# Meaning of $\hat{\beta}$ of the linear regression model [closed]

In the simple linear regression model, $$\hat{\beta}$$ is the sum of independent normally distributed random variables.

Is it false because in linear regression there is $$\beta$$ and not $$\hat{\beta}$$?

• I've edited your post. Please comment if I've changed the meaning. – Dave Oct 22 '19 at 19:31
• The model doesn't say anything about $\hat b.$ When you fit it with Ordinary Least Squares, the formula for $\hat b$ exhibits it as a linear combination of the responses $y.$ When you assume those responses are independent and Normally distributed, then indeed $\hat b$ is a linear combination of independent Normal variables: to see that, please search our site for any posts on OLS regression formulas (there are a few thousand of them to choose from). – whuber Oct 22 '19 at 19:41
• Remember that we estimate $\hat{b}$ via $\hat{b} = (X^TX)^{-1}X^Ty$. This means that $\hat{b}$ is a linear combination of the values of $y$. When we assume that each $y_i$ has a normal distribution, then, yes, $\hat{b}$ is just a linear combination of normal random variables. – Dave Oct 22 '19 at 19:46
• @JaneSecuiu What is "^b" if not $\hat{b}$ as the estimate of $b$ in $y=a + bx$? – Dave Oct 23 '19 at 13:50
• ''y = β x + α + ε can be estimated by y^=a^+b^x. (Since the expected value of ε is 0.) b^ then, is [Σ(xi - x¯)(yi - y¯)]/Σ (xi-x¯)2. You may have seen this expressed as Sxy/Sxx. I would hardly call this the sum of independent normal variables. There is no imposition on x to be normal. As long as it correlates linearly with y, the regression will work.'' someone answered to a similar question this.is it false? – Jane Secuiu Oct 23 '19 at 14:36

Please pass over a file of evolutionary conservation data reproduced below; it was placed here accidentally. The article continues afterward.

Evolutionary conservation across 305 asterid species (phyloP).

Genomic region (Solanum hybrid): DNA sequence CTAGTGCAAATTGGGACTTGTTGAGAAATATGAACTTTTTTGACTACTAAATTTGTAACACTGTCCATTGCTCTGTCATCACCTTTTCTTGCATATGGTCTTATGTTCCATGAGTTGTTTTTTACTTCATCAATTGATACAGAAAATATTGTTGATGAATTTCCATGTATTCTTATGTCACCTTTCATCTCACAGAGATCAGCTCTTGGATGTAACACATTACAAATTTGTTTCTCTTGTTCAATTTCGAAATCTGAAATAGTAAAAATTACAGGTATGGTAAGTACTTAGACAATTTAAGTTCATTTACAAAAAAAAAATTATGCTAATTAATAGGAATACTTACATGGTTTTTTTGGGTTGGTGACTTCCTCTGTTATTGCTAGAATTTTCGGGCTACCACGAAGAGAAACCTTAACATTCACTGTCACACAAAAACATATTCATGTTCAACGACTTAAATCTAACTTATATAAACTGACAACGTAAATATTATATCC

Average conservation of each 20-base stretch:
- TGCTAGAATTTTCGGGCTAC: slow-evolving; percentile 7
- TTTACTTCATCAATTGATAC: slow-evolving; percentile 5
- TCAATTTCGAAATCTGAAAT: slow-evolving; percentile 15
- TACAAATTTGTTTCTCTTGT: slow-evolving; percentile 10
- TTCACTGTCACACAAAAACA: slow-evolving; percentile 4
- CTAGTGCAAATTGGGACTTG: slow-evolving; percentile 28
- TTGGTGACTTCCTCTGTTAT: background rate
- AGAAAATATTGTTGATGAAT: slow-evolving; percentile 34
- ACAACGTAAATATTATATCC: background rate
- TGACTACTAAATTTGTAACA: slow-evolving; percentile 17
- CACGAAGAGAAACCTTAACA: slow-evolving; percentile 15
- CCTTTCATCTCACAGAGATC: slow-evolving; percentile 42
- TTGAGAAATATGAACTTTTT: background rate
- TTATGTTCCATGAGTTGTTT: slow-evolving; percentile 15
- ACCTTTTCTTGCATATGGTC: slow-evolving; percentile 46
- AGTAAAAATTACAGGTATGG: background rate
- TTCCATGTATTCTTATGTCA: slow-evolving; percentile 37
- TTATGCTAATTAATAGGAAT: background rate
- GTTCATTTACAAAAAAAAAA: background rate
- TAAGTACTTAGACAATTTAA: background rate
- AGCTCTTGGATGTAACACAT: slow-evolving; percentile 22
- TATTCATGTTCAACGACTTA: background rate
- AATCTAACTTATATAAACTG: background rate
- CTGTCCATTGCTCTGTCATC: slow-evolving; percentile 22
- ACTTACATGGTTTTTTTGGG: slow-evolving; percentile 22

It is false, but not for the reason you listed.

$$\hat{b}$$ is an estimate of β, the unknowable parameter. As such you have:

$$y$$ = β $$x$$ + α + ε can be estimated by $$\hat{y} = \hat{a} + \hat{b}x$$. (Since the expected value of ε is 0.)

$$\hat{b}$$ then, is [Σ($$x_i$$ - $$\bar{x}$$)($$y_i$$ - $$\bar{y}$$)$$]/$$Σ ($$x_i$$-$$\bar{x}$$)$$^2$$. You may have seen this expressed as $$S_{xy} / S_{xx}$$. I would hardly call this the sum of independent normal variables. There is no imposition on $$x$$ to be normal. As long as it correlates linearly with $$y$$, the regression will work.

• someone to a similar question said: ''Remember that we estimate b^ via b^=((X^T*X)^−1)(X^T)*y. This means that b^ is a linear combination of the values of y. When we assume that each yi has a normal distribution, then, yes, b^ is just a linear combination of normal random variables.'' is this false? – Sarah kenwich Oct 23 '19 at 14:29
• @Sarahkenwich A typical (but not mandatory) assumption of OLS regression is that the response variable is conditionally normal. That is, each $y_i$ has a normal distribution. If you make this assumption, then my comment is correct. – Dave Oct 23 '19 at 15:01
• one person says it is false, the other that it is true.i do not understand who is correct – Jane Secuiu Oct 23 '19 at 15:09

$$\hat{b} = (X^TX)^{-1}X^Ty$$

When we assume that each $$y_i$$ has a normal distribution, then $$\hat{b}$$ is a linear combination of normal random variables and, therefore, a sum of normal random variables.

It is not mandatory that we assume each $$y_i$$ to be normal. When we assume exponential (for instance) $$y_i$$, then $$\hat{b}$$ is a linear combination of exponential random variables instead of normal random variables.

However, normal $$y_i$$ is a common assumption. When we make this assumption, then $$\hat{b}$$ is a sum of normal random variables, since $$(X^TX)^{-1}X^T$$ is a row vector.

In summary, when we make the (extremely common) assumption of normal $$y_i$$, then $$\hat{b}$$ is a sum of normal random variables. If we do not make that assumption, then $$\hat{b}$$ is not a sum of normal random variables.

Depending on the level where your class is operating, the full-credit answer may be either TRUE or FALSE. I would expect a class dealing with regression on one variable to be making the assumption of normal $$y_i$$, so the full-credit answer would be TRUE.

And since this probably is a question from a class assignment, please include the self-study tag. CV doesn't usually give full answers to homework questions, though it seemed necessary to do so here to clear up some confusion.